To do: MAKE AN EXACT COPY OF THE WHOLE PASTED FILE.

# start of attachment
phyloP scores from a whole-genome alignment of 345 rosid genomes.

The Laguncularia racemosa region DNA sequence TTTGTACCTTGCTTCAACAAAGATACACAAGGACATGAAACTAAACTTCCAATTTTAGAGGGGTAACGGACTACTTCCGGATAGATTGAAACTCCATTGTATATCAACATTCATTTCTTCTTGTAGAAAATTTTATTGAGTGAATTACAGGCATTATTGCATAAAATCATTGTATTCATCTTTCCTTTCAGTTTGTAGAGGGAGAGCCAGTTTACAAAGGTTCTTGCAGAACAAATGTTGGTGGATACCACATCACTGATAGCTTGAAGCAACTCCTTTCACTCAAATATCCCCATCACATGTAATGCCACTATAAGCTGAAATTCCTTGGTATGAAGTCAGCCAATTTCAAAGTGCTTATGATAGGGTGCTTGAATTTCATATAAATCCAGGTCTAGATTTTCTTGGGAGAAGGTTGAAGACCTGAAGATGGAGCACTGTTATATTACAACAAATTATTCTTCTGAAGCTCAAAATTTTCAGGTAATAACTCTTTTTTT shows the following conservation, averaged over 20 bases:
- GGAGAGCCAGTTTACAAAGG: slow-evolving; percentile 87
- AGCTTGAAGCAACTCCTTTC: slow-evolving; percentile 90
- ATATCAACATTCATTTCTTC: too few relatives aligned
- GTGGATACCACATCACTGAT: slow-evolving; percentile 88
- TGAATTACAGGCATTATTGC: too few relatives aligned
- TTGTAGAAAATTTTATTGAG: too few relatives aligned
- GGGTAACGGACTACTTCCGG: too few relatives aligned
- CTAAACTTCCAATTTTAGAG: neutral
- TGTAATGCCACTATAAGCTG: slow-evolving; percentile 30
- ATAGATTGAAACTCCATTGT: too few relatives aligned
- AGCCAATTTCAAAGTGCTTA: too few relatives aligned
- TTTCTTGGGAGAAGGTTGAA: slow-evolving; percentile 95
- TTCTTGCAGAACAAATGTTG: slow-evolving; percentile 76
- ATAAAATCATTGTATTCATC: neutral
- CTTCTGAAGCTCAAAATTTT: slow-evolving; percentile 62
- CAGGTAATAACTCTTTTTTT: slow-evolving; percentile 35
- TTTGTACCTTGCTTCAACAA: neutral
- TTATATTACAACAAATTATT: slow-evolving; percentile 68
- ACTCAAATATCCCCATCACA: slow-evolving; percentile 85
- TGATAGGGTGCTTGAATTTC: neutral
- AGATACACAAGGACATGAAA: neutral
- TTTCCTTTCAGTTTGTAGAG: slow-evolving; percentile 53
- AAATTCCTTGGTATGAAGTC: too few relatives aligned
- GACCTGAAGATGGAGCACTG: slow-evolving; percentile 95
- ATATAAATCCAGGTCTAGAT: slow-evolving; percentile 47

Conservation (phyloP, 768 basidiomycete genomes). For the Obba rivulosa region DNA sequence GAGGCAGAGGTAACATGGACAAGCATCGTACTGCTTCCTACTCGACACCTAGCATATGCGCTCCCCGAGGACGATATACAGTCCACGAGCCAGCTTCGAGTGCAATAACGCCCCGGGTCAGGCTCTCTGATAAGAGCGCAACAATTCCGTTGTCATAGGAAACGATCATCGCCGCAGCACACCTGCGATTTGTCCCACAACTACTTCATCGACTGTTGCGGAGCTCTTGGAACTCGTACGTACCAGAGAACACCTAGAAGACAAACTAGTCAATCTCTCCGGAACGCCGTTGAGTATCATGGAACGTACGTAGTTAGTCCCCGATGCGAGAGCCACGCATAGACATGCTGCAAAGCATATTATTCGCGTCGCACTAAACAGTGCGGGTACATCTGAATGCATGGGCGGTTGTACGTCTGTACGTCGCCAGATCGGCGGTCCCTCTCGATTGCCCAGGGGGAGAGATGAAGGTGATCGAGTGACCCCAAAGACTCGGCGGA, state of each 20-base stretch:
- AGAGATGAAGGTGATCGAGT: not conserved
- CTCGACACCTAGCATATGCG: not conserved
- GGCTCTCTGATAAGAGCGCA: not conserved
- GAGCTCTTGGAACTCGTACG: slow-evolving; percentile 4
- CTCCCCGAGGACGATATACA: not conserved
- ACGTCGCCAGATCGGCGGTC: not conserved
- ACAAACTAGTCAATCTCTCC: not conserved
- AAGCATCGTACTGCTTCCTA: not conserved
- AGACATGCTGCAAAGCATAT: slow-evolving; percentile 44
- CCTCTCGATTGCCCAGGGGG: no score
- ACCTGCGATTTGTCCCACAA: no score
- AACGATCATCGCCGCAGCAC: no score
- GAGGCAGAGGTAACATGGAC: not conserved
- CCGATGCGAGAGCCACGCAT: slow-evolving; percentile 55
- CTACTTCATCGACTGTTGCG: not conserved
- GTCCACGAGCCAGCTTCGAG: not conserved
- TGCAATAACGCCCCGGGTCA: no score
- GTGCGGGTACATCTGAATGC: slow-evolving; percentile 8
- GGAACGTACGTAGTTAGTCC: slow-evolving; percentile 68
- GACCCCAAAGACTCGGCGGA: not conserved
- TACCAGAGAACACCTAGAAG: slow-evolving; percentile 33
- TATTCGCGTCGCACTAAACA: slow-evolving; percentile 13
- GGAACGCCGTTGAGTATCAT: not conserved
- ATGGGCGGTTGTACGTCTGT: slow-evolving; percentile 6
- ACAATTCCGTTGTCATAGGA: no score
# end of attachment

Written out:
phyloP scores from a whole-genome alignment of 345 rosid genomes.

The Laguncularia racemosa region DNA sequence TTTGTACCTTGCTTCAACAAAGATACACAAGGACATGAAACTAAACTTCCAATTTTAGAGGGGTAACGGACTACTTCCGGATAGATTGAAACTCCATTGTATATCAACATTCATTTCTTCTTGTAGAAAATTTTATTGAGTGAATTACAGGCATTATTGCATAAAATCATTGTATTCATCTTTCCTTTCAGTTTGTAGAGGGAGAGCCAGTTTACAAAGGTTCTTGCAGAACAAATGTTGGTGGATACCACATCACTGATAGCTTGAAGCAACTCCTTTCACTCAAATATCCCCATCACATGTAATGCCACTATAAGCTGAAATTCCTTGGTATGAAGTCAGCCAATTTCAAAGTGCTTATGATAGGGTGCTTGAATTTCATATAAATCCAGGTCTAGATTTTCTTGGGAGAAGGTTGAAGACCTGAAGATGGAGCACTGTTATATTACAACAAATTATTCTTCTGAAGCTCAAAATTTTCAGGTAATAACTCTTTTTTT shows the following conservation, averaged over 20 bases:
- GGAGAGCCAGTTTACAAAGG: slow-evolving; percentile 87
- AGCTTGAAGCAACTCCTTTC: slow-evolving; percentile 90
- ATATCAACATTCATTTCTTC: too few relatives aligned
- GTGGATACCACATCACTGAT: slow-evolving; percentile 88
- TGAATTACAGGCATTATTGC: too few relatives aligned
- TTGTAGAAAATTTTATTGAG: too few relatives aligned
- GGGTAACGGACTACTTCCGG: too few relatives aligned
- CTAAACTTCCAATTTTAGAG: neutral
- TGTAATGCCACTATAAGCTG: slow-evolving; percentile 30
- ATAGATTGAAACTCCATTGT: too few relatives aligned
- AGCCAATTTCAAAGTGCTTA: too few relatives aligned
- TTTCTTGGGAGAAGGTTGAA: slow-evolving; percentile 95
- TTCTTGCAGAACAAATGTTG: slow-evolving; percentile 76
- ATAAAATCATTGTATTCATC: neutral
- CTTCTGAAGCTCAAAATTTT: slow-evolving; percentile 62
- CAGGTAATAACTCTTTTTTT: slow-evolving; percentile 35
- TTTGTACCTTGCTTCAACAA: neutral
- TTATATTACAACAAATTATT: slow-evolving; percentile 68
- ACTCAAATATCCCCATCACA: slow-evolving; percentile 85
- TGATAGGGTGCTTGAATTTC: neutral
- AGATACACAAGGACATGAAA: neutral
- TTTCCTTTCAGTTTGTAGAG: slow-evolving; percentile 53
- AAATTCCTTGGTATGAAGTC: too few relatives aligned
- GACCTGAAGATGGAGCACTG: slow-evolving; percentile 95
- ATATAAATCCAGGTCTAGAT: slow-evolving; percentile 47

Conservation (phyloP, 768 basidiomycete genomes). For the Obba rivulosa region DNA sequence GAGGCAGAGGTAACATGGACAAGCATCGTACTGCTTCCTACTCGACACCTAGCATATGCGCTCCCCGAGGACGATATACAGTCCACGAGCCAGCTTCGAGTGCAATAACGCCCCGGGTCAGGCTCTCTGATAAGAGCGCAACAATTCCGTTGTCATAGGAAACGATCATCGCCGCAGCACACCTGCGATTTGTCCCACAACTACTTCATCGACTGTTGCGGAGCTCTTGGAACTCGTACGTACCAGAGAACACCTAGAAGACAAACTAGTCAATCTCTCCGGAACGCCGTTGAGTATCATGGAACGTACGTAGTTAGTCCCCGATGCGAGAGCCACGCATAGACATGCTGCAAAGCATATTATTCGCGTCGCACTAAACAGTGCGGGTACATCTGAATGCATGGGCGGTTGTACGTCTGTACGTCGCCAGATCGGCGGTCCCTCTCGATTGCCCAGGGGGAGAGATGAAGGTGATCGAGTGACCCCAAAGACTCGGCGGA, state of each 20-base stretch:
- AGAGATGAAGGTGATCGAGT: not conserved
- CTCGACACCTAGCATATGCG: not conserved
- GGCTCTCTGATAAGAGCGCA: not conserved
- GAGCTCTTGGAACTCGTACG: slow-evolving; percentile 4
- CTCCCCGAGGACGATATACA: not conserved
- ACGTCGCCAGATCGGCGGTC: not conserved
- ACAAACTAGTCAATCTCTCC: not conserved
- AAGCATCGTACTGCTTCCTA: not conserved
- AGACATGCTGCAAAGCATAT: slow-evolving; percentile 44
- CCTCTCGATTGCCCAGGGGG: no score
- ACCTGCGATTTGTCCCACAA: no score
- AACGATCATCGCCGCAGCAC: no score
- GAGGCAGAGGTAACATGGAC: not conserved
- CCGATGCGAGAGCCACGCAT: slow-evolving; percentile 55
- CTACTTCATCGACTGTTGCG: not conserved
- GTCCACGAGCCAGCTTCGAG: not conserved
- TGCAATAACGCCCCGGGTCA: no score
- GTGCGGGTACATCTGAATGC: slow-evolving; percentile 8
- GGAACGTACGTAGTTAGTCC: slow-evolving; percentile 68
- GACCCCAAAGACTCGGCGGA: not conserved
- TACCAGAGAACACCTAGAAG: slow-evolving; percentile 33
- TATTCGCGTCGCACTAAACA: slow-evolving; percentile 13
- GGAACGCCGTTGAGTATCAT: not conserved
- ATGGGCGGTTGTACGTCTGT: slow-evolving; percentile 6
- ACAATTCCGTTGTCATAGGA: no score